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5 Ways to Handle Old Debt
Debt comes in many forms. For the non-professional it can be difficult to understand how it all works.
Expired debt is just one other form of debt you’ll have to deal with.  It’s the type of payment that has passed the statute of limitations. That means a creditor can’t sue you or pursue you for it any longer, although many of them will still try.
If it has expired it will still appear on your credit record and debt collectors can still come after you. Legally there’s nothing they can do to you, but dealing with expired debt can still be a frustrating experience. 
This guide is going to show you what you can do about this debt.
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1. Ignore it
If you’re not a massive fan of credit cards any longer, or you’re stressed about debt, you might want to just not borrow in the future. That means you don’t have to worry about this type of debt still existing on your credit record. As already mentioned, you have no obligation to pay at this point. Legally there’s nothing they can do to you.
But ignoring it does come with risks. The average consumer started the year with $6,803 in consumer credit card debt.  This debt might expire over time, but you can still be harassed by the collectors. It can be a horrible way to live your life.
2. Pay it
Of course, you can pay it off and get that monkey off your back. If you do decide to pay your debt, you should know that there’s a right way and a wrong way to do this. First of all, never give out any of your bank details. You don’t want to inadvertently let them raid your bank account.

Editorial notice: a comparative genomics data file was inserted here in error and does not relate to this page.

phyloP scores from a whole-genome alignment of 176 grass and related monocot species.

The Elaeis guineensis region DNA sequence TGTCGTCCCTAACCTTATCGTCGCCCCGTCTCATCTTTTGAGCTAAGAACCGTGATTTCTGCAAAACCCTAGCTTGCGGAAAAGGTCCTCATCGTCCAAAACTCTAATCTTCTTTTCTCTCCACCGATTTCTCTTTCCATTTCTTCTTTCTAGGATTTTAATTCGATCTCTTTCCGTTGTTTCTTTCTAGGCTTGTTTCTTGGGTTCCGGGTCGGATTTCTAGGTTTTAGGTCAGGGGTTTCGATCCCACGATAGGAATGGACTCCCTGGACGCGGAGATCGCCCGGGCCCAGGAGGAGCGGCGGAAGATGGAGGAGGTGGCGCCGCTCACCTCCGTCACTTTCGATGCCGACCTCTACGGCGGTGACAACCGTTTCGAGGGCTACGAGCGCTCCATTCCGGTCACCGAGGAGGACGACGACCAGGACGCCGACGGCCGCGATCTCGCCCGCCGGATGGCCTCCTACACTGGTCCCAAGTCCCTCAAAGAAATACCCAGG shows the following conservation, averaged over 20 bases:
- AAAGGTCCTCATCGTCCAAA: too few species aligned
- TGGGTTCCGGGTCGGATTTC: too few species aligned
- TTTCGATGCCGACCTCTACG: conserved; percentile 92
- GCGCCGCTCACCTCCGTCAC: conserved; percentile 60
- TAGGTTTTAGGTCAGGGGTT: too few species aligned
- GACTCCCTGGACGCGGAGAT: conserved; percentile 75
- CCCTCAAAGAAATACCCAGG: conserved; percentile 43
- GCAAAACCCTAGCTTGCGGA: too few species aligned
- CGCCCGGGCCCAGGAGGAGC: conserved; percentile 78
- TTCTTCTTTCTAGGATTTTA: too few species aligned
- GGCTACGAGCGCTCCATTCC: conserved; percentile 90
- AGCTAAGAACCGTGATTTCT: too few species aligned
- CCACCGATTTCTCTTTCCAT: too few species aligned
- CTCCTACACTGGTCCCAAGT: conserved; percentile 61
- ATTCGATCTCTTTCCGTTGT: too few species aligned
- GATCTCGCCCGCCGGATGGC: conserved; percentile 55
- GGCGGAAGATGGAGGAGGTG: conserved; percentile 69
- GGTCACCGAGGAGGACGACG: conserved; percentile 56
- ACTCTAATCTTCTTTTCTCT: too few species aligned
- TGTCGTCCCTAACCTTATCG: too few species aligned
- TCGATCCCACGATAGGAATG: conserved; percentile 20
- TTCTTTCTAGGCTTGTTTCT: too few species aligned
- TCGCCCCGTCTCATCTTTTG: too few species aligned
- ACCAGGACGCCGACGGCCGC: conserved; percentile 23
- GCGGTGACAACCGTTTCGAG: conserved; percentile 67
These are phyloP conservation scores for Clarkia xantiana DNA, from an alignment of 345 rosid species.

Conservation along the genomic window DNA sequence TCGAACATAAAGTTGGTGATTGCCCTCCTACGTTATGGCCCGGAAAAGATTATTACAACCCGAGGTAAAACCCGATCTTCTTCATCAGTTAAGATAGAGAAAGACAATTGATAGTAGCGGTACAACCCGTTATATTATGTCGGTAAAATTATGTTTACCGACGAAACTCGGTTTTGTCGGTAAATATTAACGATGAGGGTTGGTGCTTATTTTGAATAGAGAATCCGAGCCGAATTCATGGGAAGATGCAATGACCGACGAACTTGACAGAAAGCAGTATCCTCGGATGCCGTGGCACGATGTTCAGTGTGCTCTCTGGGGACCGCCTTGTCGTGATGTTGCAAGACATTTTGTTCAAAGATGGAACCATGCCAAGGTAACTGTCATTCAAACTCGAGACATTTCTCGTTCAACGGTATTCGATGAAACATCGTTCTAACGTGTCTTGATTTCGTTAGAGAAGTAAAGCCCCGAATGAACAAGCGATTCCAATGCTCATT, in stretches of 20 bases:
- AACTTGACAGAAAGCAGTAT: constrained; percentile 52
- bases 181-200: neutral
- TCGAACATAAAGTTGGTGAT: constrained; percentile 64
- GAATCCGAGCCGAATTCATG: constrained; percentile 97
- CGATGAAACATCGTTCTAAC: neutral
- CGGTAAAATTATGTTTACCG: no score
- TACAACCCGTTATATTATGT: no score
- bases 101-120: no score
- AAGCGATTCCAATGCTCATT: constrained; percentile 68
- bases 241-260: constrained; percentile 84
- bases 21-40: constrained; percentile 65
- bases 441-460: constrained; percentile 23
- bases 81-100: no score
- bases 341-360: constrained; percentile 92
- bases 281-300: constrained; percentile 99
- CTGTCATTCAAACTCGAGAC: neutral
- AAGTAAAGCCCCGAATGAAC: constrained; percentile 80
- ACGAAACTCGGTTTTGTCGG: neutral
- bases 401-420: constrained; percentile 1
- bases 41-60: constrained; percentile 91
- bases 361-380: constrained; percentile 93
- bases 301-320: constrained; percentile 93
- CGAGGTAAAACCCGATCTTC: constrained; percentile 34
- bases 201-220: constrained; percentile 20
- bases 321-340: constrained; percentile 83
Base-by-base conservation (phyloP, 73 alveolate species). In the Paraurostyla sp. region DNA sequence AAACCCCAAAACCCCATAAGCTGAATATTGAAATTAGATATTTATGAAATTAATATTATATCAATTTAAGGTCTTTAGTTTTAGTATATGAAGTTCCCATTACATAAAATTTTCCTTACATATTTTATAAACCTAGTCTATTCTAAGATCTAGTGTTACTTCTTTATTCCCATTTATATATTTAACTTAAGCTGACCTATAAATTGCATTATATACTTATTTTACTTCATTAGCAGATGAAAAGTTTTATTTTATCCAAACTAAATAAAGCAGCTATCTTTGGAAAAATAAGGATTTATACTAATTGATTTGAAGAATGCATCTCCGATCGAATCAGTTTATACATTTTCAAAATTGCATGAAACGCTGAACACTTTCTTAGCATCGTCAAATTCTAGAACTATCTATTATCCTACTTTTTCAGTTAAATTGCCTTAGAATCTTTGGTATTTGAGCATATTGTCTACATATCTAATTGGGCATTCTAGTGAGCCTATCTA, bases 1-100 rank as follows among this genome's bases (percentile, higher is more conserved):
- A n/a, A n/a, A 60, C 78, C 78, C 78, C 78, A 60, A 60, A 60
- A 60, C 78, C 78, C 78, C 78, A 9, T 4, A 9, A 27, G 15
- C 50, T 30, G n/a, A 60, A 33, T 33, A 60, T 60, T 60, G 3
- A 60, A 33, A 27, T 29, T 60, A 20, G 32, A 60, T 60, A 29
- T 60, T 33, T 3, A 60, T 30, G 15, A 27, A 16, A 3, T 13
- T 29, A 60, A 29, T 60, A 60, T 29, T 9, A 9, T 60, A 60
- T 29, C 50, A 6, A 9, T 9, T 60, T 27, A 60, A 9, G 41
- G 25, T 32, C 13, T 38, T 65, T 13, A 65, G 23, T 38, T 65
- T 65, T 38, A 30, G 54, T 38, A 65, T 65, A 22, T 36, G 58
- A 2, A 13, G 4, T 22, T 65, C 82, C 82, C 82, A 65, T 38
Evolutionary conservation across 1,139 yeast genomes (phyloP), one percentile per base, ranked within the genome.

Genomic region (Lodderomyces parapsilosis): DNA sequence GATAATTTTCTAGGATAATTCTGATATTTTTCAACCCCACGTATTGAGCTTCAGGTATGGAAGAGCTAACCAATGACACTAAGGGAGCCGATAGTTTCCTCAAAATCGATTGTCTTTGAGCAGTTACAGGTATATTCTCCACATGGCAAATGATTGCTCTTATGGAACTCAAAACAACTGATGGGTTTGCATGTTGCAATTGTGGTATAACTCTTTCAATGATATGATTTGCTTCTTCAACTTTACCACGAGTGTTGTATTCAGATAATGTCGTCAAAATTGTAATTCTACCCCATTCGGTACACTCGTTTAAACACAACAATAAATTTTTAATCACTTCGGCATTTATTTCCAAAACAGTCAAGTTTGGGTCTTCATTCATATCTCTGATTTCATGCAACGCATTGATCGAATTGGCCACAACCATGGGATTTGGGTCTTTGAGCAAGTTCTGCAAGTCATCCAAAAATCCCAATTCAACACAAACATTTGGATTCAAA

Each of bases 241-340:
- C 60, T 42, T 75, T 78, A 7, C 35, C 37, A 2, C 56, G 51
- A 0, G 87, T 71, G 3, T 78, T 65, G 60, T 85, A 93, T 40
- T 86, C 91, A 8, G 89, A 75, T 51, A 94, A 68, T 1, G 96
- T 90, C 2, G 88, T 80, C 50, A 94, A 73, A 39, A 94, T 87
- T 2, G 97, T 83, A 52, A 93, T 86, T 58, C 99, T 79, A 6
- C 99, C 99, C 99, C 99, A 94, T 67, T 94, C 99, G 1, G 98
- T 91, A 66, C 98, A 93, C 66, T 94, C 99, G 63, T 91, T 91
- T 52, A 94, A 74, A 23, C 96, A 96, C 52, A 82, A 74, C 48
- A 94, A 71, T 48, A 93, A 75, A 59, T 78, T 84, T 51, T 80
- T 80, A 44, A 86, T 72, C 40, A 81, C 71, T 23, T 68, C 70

Debt like this should be paid in a lump sum, with any interest and fees on top. Collection agencies are notoriously hard to deal with and you don’t want to enter into a relationship with them.
3. Move from it
Depending on the type of debt in question, you can just move away from it. There are people with lots of expired debt who have just moved out of the state, or even to another country. They might try to pursue you for the money, but evidence has shown that most agencies will simply let it go.
Remember that if you do move, you have no obligation to let them know you’ve left. Leave without saying a word and they’ll often find that it’s not worth the hassle to track you down when they can’t legally do anything to you anyway.
4. Counter it
You already know that expired debt stays on your credit record. It’s a big red flag for anyone who’s applying for credit. Even if you pay off that amount, it’s still going to be on your record for a long time. For many people, this is a reason not to pay it off. You should begin working on rebuilding your credit score immediately.
There are those who will start working on taking out cards for those with bad credit and start using them responsibly. You can easily rebuild your score, especially when those who have entered bankruptcy are capable of doing the same.
5. Discharge it
The final way to get rid of debt like this is to discharge it. Filing for Chapter 7 bankruptcy will discharge even expired debt.  If a collection agency still tried to track you down, you would have grounds to sue them. It’s a clean slate and a brand new start. But getting rid of it this way will leave you dealing with a number of consequences.
First of all, you have to remember that bankruptcy essentially stops you from getting credit for at least seven years. Few companies will touch anyone with a bankruptcy charge on their record. It will also stop you from sitting on any board of directors.
This is the nuclear option and it’s not one you want to take without due diligence. But it’s an effective way of getting out of debt. 
6. Last word – dealing with the problem
There are many ways of dealing with the problem of expired debt. There’s no right or wrong way to do this. You need to make sure that it’s the right decision for you. Think about the different options on the table and determine the consequences of each.
On a side note, remember that any payment, no matter how small, will reset the clock on the statute of limitations.  Think twice before you try to pay it off.
This article was originally published on Debt.com.
Published by Debt.com, LLC